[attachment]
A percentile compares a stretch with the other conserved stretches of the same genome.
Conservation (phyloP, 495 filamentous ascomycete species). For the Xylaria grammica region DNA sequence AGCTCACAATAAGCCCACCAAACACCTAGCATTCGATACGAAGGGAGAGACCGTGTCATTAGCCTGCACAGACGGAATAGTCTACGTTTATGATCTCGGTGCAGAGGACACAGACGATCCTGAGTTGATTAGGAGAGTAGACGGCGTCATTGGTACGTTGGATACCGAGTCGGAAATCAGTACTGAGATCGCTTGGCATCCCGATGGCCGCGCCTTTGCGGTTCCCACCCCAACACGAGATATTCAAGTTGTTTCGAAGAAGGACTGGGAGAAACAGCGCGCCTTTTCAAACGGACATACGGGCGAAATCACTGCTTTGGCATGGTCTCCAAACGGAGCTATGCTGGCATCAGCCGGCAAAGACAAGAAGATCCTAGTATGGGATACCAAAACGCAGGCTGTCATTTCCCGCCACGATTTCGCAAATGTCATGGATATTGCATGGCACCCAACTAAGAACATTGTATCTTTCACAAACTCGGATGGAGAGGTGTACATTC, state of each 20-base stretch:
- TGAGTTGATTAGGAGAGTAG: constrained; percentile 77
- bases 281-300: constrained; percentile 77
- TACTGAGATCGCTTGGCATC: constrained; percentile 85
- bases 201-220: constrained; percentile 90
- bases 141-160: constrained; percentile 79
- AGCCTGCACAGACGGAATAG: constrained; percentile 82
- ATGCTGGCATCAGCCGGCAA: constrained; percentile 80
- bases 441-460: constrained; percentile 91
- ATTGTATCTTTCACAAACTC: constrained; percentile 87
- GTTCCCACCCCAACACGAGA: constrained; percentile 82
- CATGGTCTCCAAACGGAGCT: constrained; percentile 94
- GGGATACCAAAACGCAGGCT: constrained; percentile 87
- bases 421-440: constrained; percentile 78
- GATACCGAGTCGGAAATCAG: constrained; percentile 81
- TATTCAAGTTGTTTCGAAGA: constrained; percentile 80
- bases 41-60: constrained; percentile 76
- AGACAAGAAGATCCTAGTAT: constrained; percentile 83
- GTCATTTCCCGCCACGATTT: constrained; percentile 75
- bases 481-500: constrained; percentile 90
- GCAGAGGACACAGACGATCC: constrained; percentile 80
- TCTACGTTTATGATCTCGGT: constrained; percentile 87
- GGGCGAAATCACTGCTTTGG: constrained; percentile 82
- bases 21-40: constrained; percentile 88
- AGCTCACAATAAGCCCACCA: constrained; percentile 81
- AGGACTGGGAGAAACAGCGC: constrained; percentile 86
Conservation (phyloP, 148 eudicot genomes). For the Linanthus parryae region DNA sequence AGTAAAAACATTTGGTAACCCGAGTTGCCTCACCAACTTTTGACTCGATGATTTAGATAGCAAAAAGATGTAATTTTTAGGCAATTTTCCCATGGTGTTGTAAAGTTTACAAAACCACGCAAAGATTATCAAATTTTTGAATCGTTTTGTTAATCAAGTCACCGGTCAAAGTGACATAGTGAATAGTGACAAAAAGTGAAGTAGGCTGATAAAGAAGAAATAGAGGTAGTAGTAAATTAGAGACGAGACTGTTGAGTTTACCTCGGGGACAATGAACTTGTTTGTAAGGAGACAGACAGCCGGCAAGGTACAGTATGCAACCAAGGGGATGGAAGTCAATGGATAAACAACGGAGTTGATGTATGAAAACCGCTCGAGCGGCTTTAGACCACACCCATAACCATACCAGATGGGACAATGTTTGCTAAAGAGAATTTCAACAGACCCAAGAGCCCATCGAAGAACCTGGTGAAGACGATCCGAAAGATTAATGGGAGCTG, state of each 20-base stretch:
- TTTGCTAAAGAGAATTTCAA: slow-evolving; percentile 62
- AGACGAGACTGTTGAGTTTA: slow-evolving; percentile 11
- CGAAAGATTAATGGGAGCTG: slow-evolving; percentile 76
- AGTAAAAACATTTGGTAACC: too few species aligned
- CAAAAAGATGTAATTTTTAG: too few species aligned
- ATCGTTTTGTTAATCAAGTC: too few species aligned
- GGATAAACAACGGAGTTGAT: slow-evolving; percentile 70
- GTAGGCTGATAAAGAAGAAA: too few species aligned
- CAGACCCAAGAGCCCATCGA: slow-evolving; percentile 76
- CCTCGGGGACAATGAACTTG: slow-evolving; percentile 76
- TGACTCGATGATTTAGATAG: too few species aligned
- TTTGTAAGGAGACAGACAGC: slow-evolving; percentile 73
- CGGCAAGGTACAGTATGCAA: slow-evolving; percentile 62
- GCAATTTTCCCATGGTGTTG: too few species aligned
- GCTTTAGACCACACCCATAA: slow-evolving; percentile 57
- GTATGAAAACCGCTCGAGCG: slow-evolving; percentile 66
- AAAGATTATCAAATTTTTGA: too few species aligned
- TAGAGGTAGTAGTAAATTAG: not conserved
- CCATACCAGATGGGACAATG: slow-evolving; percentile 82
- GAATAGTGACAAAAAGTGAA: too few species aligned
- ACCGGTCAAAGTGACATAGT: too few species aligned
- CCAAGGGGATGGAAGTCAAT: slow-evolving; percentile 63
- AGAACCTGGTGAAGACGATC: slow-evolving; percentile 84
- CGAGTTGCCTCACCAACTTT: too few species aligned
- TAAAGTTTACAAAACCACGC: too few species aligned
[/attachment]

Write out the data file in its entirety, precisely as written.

A percentile compares a stretch with the other conserved stretches of the same genome.
Conservation (phyloP, 495 filamentous ascomycete species). For the Xylaria grammica region DNA sequence AGCTCACAATAAGCCCACCAAACACCTAGCATTCGATACGAAGGGAGAGACCGTGTCATTAGCCTGCACAGACGGAATAGTCTACGTTTATGATCTCGGTGCAGAGGACACAGACGATCCTGAGTTGATTAGGAGAGTAGACGGCGTCATTGGTACGTTGGATACCGAGTCGGAAATCAGTACTGAGATCGCTTGGCATCCCGATGGCCGCGCCTTTGCGGTTCCCACCCCAACACGAGATATTCAAGTTGTTTCGAAGAAGGACTGGGAGAAACAGCGCGCCTTTTCAAACGGACATACGGGCGAAATCACTGCTTTGGCATGGTCTCCAAACGGAGCTATGCTGGCATCAGCCGGCAAAGACAAGAAGATCCTAGTATGGGATACCAAAACGCAGGCTGTCATTTCCCGCCACGATTTCGCAAATGTCATGGATATTGCATGGCACCCAACTAAGAACATTGTATCTTTCACAAACTCGGATGGAGAGGTGTACATTC, state of each 20-base stretch:
- TGAGTTGATTAGGAGAGTAG: constrained; percentile 77
- bases 281-300: constrained; percentile 77
- TACTGAGATCGCTTGGCATC: constrained; percentile 85
- bases 201-220: constrained; percentile 90
- bases 141-160: constrained; percentile 79
- AGCCTGCACAGACGGAATAG: constrained; percentile 82
- ATGCTGGCATCAGCCGGCAA: constrained; percentile 80
- bases 441-460: constrained; percentile 91
- ATTGTATCTTTCACAAACTC: constrained; percentile 87
- GTTCCCACCCCAACACGAGA: constrained; percentile 82
- CATGGTCTCCAAACGGAGCT: constrained; percentile 94
- GGGATACCAAAACGCAGGCT: constrained; percentile 87
- bases 421-440: constrained; percentile 78
- GATACCGAGTCGGAAATCAG: constrained; percentile 81
- TATTCAAGTTGTTTCGAAGA: constrained; percentile 80
- bases 41-60: constrained; percentile 76
- AGACAAGAAGATCCTAGTAT: constrained; percentile 83
- GTCATTTCCCGCCACGATTT: constrained; percentile 75
- bases 481-500: constrained; percentile 90
- GCAGAGGACACAGACGATCC: constrained; percentile 80
- TCTACGTTTATGATCTCGGT: constrained; percentile 87
- GGGCGAAATCACTGCTTTGG: constrained; percentile 82
- bases 21-40: constrained; percentile 88
- AGCTCACAATAAGCCCACCA: constrained; percentile 81
- AGGACTGGGAGAAACAGCGC: constrained; percentile 86
Conservation (phyloP, 148 eudicot genomes). For the Linanthus parryae region DNA sequence AGTAAAAACATTTGGTAACCCGAGTTGCCTCACCAACTTTTGACTCGATGATTTAGATAGCAAAAAGATGTAATTTTTAGGCAATTTTCCCATGGTGTTGTAAAGTTTACAAAACCACGCAAAGATTATCAAATTTTTGAATCGTTTTGTTAATCAAGTCACCGGTCAAAGTGACATAGTGAATAGTGACAAAAAGTGAAGTAGGCTGATAAAGAAGAAATAGAGGTAGTAGTAAATTAGAGACGAGACTGTTGAGTTTACCTCGGGGACAATGAACTTGTTTGTAAGGAGACAGACAGCCGGCAAGGTACAGTATGCAACCAAGGGGATGGAAGTCAATGGATAAACAACGGAGTTGATGTATGAAAACCGCTCGAGCGGCTTTAGACCACACCCATAACCATACCAGATGGGACAATGTTTGCTAAAGAGAATTTCAACAGACCCAAGAGCCCATCGAAGAACCTGGTGAAGACGATCCGAAAGATTAATGGGAGCTG, state of each 20-base stretch:
- TTTGCTAAAGAGAATTTCAA: slow-evolving; percentile 62
- AGACGAGACTGTTGAGTTTA: slow-evolving; percentile 11
- CGAAAGATTAATGGGAGCTG: slow-evolving; percentile 76
- AGTAAAAACATTTGGTAACC: too few species aligned
- CAAAAAGATGTAATTTTTAG: too few species aligned
- ATCGTTTTGTTAATCAAGTC: too few species aligned
- GGATAAACAACGGAGTTGAT: slow-evolving; percentile 70
- GTAGGCTGATAAAGAAGAAA: too few species aligned
- CAGACCCAAGAGCCCATCGA: slow-evolving; percentile 76
- CCTCGGGGACAATGAACTTG: slow-evolving; percentile 76
- TGACTCGATGATTTAGATAG: too few species aligned
- TTTGTAAGGAGACAGACAGC: slow-evolving; percentile 73
- CGGCAAGGTACAGTATGCAA: slow-evolving; percentile 62
- GCAATTTTCCCATGGTGTTG: too few species aligned
- GCTTTAGACCACACCCATAA: slow-evolving; percentile 57
- GTATGAAAACCGCTCGAGCG: slow-evolving; percentile 66
- AAAGATTATCAAATTTTTGA: too few species aligned
- TAGAGGTAGTAGTAAATTAG: not conserved
- CCATACCAGATGGGACAATG: slow-evolving; percentile 82
- GAATAGTGACAAAAAGTGAA: too few species aligned
- ACCGGTCAAAGTGACATAGT: too few species aligned
- CCAAGGGGATGGAAGTCAAT: slow-evolving; percentile 63
- AGAACCTGGTGAAGACGATC: slow-evolving; percentile 84
- CGAGTTGCCTCACCAACTTT: too few species aligned
- TAAAGTTTACAAAACCACGC: too few species aligned